The Return to In-Person Events: What’s Changed
SXSW. World of Concrete. Coachella.
These are a few in-person events making recent headlines for their return to in-person, some of which are happening for the first time in two or three years.
Data shows across all sectors, demand for in-person events is soaring.
But many in-person events aren’t fully “back.” For example, SXSW 2022 attendance was reportedly down 20%, with initial Coachella data showing a similar decline.
Coming off over two years of virtual, it appears today’s attendees are prioritizing the time, energy, and cost it takes to attend F2F events – not to mention continued health and safety concerns as case counts ebb and flow. If they can get the same content watching remotely, what makes it worthwhile to attend in person?
As you return to in-person, here are five insights into what’s changed to guide your planning.
1) The Great Resignation
According to a survey published in the Harvard Business Review, jobs attrition hit almost 30% — a record high — in 2021, and some industries and individual companies have experienced a 100% employee turnover since March 2020.
The Great Resignation has continued into 2022 too. According to the U.S. Department of Labor, nearly 4.4 million Americans quit their jobs in February.
All these changes show that a portion of your existing event attendee base no longer works at their organizations – meaning marketing to your traditional database already starts with a smaller audience potential.
Moving forward, event planners must work harder to attract bigger audiences with new audience acquisition strategies and compelling marketing messages, experiences, and engagement opportunities to get attention and drive consideration to attend.
2) Shifted Attendee Expectations
After two years of convenient and free to low-cost virtual events, convincing people to attend in-person means catering to new attendees expectations and value propositions.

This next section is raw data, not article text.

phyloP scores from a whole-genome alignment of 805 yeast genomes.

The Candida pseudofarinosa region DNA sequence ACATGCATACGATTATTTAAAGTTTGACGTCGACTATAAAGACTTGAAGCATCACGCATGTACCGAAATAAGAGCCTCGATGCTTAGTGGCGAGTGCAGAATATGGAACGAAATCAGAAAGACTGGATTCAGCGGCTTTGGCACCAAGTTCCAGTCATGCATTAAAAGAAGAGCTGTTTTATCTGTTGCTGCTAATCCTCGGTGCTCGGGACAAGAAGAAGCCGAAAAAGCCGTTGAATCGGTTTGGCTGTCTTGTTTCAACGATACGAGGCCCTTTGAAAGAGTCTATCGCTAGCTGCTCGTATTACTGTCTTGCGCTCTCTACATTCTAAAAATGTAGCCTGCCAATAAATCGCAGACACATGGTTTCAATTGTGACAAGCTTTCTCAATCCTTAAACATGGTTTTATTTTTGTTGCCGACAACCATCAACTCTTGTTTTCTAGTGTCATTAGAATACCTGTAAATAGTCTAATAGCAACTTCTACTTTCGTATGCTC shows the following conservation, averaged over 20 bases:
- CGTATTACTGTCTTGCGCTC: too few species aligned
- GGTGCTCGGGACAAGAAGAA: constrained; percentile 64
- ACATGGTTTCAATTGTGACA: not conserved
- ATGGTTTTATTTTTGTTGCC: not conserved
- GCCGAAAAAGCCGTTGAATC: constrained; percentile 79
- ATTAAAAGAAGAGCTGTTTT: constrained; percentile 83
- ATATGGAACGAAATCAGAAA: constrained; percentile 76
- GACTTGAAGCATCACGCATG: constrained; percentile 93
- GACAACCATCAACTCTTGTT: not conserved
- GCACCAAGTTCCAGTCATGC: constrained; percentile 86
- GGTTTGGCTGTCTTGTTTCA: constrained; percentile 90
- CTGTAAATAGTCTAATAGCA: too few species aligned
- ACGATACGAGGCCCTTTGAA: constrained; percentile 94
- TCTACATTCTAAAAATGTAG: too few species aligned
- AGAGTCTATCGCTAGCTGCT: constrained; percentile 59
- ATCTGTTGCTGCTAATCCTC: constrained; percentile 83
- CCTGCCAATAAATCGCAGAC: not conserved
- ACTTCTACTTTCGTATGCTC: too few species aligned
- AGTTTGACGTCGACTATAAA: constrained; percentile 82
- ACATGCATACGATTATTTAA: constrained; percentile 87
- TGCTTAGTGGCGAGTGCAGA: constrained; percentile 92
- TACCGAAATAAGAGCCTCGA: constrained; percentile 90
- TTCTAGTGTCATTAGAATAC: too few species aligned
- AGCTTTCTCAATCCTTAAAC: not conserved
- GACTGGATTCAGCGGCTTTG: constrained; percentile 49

In fact, 80 percent of event planners say the return on time and investment for on-site attendees is critical when planning in-person events today.
Make the in-person experience worth it for people by focusing on what matters now: connections.
Attendees have missed out on those spontaneous “water cooler” connection moments that only happen at F2F events – opportunities to meet new peers, catch up with friends, or have a lively discussion.
Redesign your event program to address these shifted attendee expectations. Since much of the content featured at the in-person events of yesterday can now be delivered and consumed virtually, the benefit of being in-person has to support meaningful networking opportunities and experiences that prioritize conversation.
Change up your event design by building in ample time for purposeful collaboration. Add in breaks throughout (no more back-to-back-to-back presentations), shorten session length, and create connection spaces for collaboration and brainstorming.
3) The Need to Adopt a Digital-First Mindset
While the start-stop-restart whiplash seems to have ebbed, in-person plans may still be disrupted as new variants emerge or natural disasters or political unrest arise.